This movie is ostensibly about grief, but we don’t learn enough about Lucy’s day-to-day place in Will and Rosie’s lives for the absence to truly stick, save for one scene that gives Aniston a meaty, effective freakout after Will has given Lucy’s things away. “I think I gave too much of her away,” a quietly distraught Rosie tells her daughter, making me wish Dumplin’ gave both Aniston and Macdonald more to do in the exploration of this mother-daughter relationship.
The movie flirts with class connotations, with mention of a local private school for the rich kids and Will’s part-time job at the local fast food joint, but never delves into the realities of what that might mean for Will or her mother. At one point, Rosie mentions having to take on more seamstress work because of the loss of Lucy’s income, but we don’t see any tangible examples of their financial struggle. Rather, the line is an excuse to bring up Rosie’s obsession with the pageant, poking unnecessary holes in the reality of this world.
While Dumplin’ eschews the messier elements of toxic mother-daughter relationships, working class stress, and grief, it doesn’t miss its mark in its exploration of female friendship. The relationship between best friends Will and Ellen (Odeya Rush), who first bonded over and continue to connect through a love for Dolly Parton, is the backbone of this movie. In a memorable scene that showcases just what Macdonald is capable of as a dramatic actress, Will answers her pageant prelim question on the topic of “loyalty,” turning the broad, generic question into an opportunity to deliver an impassioned monologue on the value of friendship and saying you’re sorry.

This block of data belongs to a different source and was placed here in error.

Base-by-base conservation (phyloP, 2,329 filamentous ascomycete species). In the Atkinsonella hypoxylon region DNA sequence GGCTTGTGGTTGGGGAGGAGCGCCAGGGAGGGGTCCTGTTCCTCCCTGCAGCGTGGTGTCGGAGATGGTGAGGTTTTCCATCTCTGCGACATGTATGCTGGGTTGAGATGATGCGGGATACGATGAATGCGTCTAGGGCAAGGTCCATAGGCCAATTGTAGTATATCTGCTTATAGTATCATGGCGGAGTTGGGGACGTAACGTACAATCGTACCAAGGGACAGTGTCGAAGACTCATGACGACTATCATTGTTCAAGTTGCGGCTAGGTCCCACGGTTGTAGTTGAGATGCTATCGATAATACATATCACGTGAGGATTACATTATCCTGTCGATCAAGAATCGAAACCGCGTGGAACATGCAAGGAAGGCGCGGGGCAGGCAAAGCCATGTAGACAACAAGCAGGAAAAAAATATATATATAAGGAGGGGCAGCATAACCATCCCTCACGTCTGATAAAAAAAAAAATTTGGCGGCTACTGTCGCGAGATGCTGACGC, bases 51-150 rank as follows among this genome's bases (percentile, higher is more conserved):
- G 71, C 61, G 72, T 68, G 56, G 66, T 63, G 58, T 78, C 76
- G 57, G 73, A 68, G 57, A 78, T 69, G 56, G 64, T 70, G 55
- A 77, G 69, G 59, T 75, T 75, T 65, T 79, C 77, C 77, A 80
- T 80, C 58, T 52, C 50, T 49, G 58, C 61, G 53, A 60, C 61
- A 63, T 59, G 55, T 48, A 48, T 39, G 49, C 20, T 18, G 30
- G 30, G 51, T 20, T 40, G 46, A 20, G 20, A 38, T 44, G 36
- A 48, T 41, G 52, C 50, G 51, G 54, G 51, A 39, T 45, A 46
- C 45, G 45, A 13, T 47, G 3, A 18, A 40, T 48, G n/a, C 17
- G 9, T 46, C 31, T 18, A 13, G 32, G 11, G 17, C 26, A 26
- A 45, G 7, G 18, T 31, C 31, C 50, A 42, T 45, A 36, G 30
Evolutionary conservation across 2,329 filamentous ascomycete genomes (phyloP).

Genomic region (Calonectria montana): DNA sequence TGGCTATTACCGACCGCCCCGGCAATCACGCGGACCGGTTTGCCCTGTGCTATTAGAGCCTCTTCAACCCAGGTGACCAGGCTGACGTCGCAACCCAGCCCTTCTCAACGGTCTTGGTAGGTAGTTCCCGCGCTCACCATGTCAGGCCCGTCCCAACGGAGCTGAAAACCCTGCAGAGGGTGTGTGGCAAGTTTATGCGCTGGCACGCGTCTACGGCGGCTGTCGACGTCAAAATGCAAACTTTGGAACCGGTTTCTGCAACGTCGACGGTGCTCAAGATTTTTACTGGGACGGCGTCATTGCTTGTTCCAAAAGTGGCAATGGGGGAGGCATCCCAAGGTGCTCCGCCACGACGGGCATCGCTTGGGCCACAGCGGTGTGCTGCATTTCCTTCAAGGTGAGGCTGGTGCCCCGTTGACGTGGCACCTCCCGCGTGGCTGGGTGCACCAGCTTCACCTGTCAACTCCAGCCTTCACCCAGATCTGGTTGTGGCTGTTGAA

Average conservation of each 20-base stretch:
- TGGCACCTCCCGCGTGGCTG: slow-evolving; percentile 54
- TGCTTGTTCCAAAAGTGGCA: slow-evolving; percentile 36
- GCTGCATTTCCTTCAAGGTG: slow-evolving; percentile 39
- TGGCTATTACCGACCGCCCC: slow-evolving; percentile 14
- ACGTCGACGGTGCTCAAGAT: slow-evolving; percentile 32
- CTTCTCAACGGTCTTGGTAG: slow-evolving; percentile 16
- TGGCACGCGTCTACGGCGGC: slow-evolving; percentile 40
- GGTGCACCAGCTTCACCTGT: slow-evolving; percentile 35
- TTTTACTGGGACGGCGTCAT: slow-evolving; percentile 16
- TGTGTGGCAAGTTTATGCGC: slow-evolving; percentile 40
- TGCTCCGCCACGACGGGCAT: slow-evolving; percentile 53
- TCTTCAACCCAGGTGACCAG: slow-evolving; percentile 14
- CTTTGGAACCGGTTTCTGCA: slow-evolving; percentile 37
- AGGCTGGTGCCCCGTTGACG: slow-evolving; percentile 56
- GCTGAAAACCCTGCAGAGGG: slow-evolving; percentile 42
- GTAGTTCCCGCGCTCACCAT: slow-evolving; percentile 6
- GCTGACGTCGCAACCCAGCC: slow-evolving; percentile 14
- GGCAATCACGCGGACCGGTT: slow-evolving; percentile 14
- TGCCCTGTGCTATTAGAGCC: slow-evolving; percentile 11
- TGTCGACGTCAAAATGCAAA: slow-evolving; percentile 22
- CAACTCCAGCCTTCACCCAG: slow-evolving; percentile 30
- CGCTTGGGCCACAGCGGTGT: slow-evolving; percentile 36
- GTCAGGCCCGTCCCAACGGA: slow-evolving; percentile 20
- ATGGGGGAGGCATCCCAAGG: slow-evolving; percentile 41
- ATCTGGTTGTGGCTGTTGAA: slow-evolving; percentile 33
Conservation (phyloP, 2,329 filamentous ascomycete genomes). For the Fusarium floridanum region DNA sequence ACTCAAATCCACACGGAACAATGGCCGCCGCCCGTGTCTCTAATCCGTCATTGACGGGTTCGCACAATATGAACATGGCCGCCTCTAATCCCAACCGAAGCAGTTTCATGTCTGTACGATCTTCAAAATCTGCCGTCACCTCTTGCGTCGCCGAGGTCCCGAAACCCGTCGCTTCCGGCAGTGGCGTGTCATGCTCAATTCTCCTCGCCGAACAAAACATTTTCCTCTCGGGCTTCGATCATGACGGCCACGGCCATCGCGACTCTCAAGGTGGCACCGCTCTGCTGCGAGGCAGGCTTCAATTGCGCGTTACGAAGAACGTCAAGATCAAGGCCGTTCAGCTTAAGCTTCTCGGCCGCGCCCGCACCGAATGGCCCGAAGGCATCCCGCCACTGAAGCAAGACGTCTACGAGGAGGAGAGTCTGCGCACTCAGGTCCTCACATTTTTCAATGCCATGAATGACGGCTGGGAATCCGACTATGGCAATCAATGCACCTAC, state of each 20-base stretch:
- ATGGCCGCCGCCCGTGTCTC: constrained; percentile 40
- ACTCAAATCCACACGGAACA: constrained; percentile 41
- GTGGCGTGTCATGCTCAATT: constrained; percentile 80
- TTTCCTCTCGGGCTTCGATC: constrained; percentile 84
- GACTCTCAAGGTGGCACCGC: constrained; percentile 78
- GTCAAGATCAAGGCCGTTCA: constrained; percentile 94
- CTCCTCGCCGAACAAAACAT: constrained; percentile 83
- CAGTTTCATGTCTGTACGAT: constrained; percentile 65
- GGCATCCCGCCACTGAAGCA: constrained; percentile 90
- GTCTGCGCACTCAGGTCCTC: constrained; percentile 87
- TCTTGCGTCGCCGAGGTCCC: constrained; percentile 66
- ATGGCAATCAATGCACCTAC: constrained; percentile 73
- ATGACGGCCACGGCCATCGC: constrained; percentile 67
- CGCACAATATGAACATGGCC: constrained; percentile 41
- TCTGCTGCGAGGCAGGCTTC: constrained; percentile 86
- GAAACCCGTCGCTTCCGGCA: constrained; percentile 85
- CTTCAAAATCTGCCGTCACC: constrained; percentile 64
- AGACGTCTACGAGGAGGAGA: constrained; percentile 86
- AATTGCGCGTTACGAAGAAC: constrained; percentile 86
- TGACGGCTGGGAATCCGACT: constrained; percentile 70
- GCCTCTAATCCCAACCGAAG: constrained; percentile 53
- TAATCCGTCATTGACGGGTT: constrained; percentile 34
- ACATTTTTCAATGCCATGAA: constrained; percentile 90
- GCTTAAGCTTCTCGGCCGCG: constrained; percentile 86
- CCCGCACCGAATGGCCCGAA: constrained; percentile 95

In general, Dumplin’ is at its best when it pushes back against the instinct to villainize any of its female characters and, instead, focuses on female friendship and community. In stories like this one, it is common to see the characters who are closer to the feminine ideal turned into the vapid enemy, but Dumplin’ refuses to do so. It recognizes that they, too, are caught up in an impossible-to-win beauty standard. Even if they, objectively, fall closer to that impossible ideal.
“You don’t get to decide who is part of the revolution,” El tells her at one point, after Will distances herself from her friend because El is more easily accepted by the beauty pageant community. This movie ascribes to the belief that you shouldn’t have to throw out the feminine in the feminist revolution. There isn’t a lot of criticism for the beauty pageant here, even though there easily could be. Instead, Dumplin’ represents it as a collective project these girls and women do together, and there’s something beautiful, if not naively simplistic about that depiction.